I was actually impressed by another option that this library I talked about, had used. Actually among the 32bit and 64bit platforms, the predominant data models (LP64, LLP64, ILP32) only differ in the size of long and pointer. This library while generating its own headers (during its build time) puts in the size of the long and pointer, into the header file as it was inferred during the library's compilation. This provides an easier and reliable way of identification of the data model later for which the header was built for.

The header file generation code would be something as simple as this:
//
fprintf(header_file, "#define MYLIB_SIZEOF_LONG %d", (int) sizeof(long));
fprintf(header_file, "#define MYLIB_SIZEOF_PTR %d", (int) sizeof(void*));
//
Now that we have a means to carry forward the metadata of the data model of the library onto the headers, how do we prevent the compilation in an inappropriate data model. The idea used was simple, and should be self-explanatory. The library also added the following code to their header file:
//
static char _somearray_[sizeof(long) == MYLIB_SIZEOF_LONG ? 1 : -1];
static char _somearray2_[sizeof(void*) == MYLIB_SIZEOF_PTR ? 1 : -1];
//
If it isn't obvious, these lines declare an array of size -1 (which is illegal for compilation) incase if the sizes of long and pointer of the application didn't match with the one in the headers. Cool! that's what we need.

I feel that there are 2 tradeoffs I see with this approach:

1. Though the misuse is prevented, the error message isn't friendly. When you use a wrong header file, you get a message saying 'invalid array size' or 'invalid array subscript' or 'an array should have at least one element' etc., One might have to refer to Google to figure out the issue.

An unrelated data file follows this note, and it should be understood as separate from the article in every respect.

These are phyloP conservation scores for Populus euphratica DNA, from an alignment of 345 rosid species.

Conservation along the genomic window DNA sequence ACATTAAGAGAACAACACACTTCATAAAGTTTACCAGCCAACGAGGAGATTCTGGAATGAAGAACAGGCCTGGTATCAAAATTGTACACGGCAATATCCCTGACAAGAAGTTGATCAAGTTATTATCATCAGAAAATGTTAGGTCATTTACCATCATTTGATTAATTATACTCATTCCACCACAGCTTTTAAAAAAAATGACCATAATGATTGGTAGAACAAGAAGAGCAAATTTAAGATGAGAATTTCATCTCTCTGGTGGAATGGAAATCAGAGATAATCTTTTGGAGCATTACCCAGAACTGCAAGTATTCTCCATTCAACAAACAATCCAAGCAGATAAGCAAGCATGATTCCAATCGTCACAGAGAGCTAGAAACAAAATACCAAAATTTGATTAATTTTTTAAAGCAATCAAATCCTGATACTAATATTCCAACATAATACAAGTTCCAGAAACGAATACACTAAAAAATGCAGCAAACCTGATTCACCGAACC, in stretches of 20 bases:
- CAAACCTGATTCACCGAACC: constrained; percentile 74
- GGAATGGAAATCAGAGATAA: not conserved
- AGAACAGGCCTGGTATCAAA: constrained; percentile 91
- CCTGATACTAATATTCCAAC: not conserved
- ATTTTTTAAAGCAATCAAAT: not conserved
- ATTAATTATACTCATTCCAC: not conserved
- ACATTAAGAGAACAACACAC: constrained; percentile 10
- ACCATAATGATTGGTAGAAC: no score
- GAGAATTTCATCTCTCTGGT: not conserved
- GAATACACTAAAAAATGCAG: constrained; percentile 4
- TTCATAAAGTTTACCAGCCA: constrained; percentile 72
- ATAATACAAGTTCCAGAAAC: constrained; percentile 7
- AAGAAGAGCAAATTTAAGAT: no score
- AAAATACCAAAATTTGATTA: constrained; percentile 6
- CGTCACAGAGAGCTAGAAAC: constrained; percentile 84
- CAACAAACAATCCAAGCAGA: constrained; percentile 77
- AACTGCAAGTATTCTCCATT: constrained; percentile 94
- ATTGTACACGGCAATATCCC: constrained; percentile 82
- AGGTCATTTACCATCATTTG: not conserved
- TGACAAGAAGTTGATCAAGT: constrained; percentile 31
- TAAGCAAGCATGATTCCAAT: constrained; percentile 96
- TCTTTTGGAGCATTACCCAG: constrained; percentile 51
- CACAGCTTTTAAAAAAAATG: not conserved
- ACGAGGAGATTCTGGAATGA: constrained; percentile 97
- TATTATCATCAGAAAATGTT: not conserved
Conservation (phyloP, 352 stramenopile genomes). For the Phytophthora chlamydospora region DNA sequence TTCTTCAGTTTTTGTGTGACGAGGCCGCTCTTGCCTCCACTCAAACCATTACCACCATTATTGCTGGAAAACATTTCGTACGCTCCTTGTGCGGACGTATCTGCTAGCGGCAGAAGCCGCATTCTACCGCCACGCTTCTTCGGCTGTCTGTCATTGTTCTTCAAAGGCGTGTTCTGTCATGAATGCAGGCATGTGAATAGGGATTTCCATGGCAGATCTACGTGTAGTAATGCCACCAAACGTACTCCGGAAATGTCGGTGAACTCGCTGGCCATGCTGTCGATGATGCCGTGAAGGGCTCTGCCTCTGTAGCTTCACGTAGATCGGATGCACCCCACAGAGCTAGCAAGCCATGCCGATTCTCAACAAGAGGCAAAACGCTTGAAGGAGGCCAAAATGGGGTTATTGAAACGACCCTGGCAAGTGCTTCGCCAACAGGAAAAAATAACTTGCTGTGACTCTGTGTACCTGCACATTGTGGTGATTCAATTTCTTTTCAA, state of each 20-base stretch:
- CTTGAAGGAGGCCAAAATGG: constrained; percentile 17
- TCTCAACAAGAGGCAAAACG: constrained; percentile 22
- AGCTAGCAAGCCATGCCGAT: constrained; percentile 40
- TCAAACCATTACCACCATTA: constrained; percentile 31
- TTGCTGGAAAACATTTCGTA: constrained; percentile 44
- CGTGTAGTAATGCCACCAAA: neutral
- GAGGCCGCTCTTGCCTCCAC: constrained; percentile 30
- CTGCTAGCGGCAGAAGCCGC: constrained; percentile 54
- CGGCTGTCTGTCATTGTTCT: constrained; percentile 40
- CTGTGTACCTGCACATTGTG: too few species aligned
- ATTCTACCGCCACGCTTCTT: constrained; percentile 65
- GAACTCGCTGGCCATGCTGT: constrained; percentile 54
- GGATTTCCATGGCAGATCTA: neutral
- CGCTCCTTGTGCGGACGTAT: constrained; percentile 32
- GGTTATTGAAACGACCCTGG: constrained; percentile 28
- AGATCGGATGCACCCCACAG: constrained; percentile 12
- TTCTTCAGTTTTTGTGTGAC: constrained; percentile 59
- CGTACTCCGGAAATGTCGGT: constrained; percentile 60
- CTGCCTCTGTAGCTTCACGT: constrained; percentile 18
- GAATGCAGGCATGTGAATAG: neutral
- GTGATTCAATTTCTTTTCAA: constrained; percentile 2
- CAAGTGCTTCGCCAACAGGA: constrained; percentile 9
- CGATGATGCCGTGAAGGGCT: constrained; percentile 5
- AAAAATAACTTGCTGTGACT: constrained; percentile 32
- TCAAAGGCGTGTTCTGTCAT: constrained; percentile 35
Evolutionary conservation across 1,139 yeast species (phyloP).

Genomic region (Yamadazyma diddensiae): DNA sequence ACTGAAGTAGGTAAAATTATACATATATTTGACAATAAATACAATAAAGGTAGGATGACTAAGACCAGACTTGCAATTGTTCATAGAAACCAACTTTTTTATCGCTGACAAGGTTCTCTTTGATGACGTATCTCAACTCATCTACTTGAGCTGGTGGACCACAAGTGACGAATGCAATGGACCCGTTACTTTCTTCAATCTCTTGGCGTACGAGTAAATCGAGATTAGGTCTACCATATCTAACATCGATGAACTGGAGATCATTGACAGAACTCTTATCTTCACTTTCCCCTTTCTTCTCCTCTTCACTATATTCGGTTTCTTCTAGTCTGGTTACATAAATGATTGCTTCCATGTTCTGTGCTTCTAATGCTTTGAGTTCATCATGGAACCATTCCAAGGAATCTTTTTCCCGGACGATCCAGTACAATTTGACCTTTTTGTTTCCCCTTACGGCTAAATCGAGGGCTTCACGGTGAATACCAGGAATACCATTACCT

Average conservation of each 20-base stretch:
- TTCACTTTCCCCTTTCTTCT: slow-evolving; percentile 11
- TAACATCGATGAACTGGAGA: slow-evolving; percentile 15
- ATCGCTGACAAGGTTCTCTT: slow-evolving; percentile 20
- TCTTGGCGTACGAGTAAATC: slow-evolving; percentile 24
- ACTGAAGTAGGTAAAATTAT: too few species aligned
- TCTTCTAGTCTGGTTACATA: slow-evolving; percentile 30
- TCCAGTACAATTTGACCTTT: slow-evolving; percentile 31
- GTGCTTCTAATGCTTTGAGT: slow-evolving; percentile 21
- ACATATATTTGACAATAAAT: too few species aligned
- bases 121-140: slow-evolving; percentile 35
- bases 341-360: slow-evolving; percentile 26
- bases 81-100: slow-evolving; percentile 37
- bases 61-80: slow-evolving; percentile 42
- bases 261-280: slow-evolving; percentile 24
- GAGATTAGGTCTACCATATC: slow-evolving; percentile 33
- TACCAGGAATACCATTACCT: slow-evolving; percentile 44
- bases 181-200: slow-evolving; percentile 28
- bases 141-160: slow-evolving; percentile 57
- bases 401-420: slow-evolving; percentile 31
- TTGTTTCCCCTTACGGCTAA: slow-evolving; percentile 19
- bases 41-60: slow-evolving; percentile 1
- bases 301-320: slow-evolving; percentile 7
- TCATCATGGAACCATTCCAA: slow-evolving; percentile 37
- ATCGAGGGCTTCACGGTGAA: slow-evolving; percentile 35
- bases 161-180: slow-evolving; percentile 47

2. Two more names are added to the namespace (and 2 bytes) to the current translation unit. Usage of underscores and uncommon names might almost avoid a possibility of a name collision, but still :) I would think of a single struct having one member for each enforcement rule, so there is only 1 symbol added to the global namespace.

Any other solution??

Thursday, May 14, 2009

32bit/64bit programming -- an interesting problem

After being bored of my electronics posts myself, just wanted to write something back in computer science.

Now that 64bit computers have become much common and 64bit programming is becoming a necessity, it has become a need to qualify the word programming with either 32bit or 64bit -- basically because they aren't just totally the same. There have been yesteryear days where we had to qualify 16bit vs 32bit. When I interviewed people in those times, I use to ask them the 'sizeof an integer?' and give them credit if someone asks me back if I was asking about a 16bit compiler or a 32bit compiler (at least if they ask me if it was Turbo C++ or VC++ :)) and a negative mark if the answer was 2 bytes. Slowly the trend changed, 32bit programming started dominating (ie., people had no need/exposure towards 16bit programming at all) and everyone started answering 4 bytes always and I stopped asking that question. Now it's time for the question again :) (btw, I don't claim that the 2byte to 4byte is the only difference between 16bit and 32bit; this was suppose to be a basic question to start with).

64bit programming is complicated in its own ways, primarily because of the inconsistencies in the data models. With a number of data models existing for 64bit (thank God at least only 2 are predominant), it makes it even more complicated. While Linux, Solaris, Mac (and more) are all lined up for a common data model (LP64), Microsoft is as usual onto it's own unique data model (LLP64). Although it is only Microsoft, given the dominance of Microsoft in the OS market, that is good enough to be a compatibility requirement. It is my personal opinion that Microsoft has a point here -- LLP64 invites less changes on 32bit code to become 64bit compatible. And I'm pretty sure this compatibility is going to help MS more than anybody else. Understanding the appropriate data models (and the one that is being used) is important if you are programming on a 64bit platform and it becomes even more important if you want to write code that's compatible with both 32bit and 64bit platforms.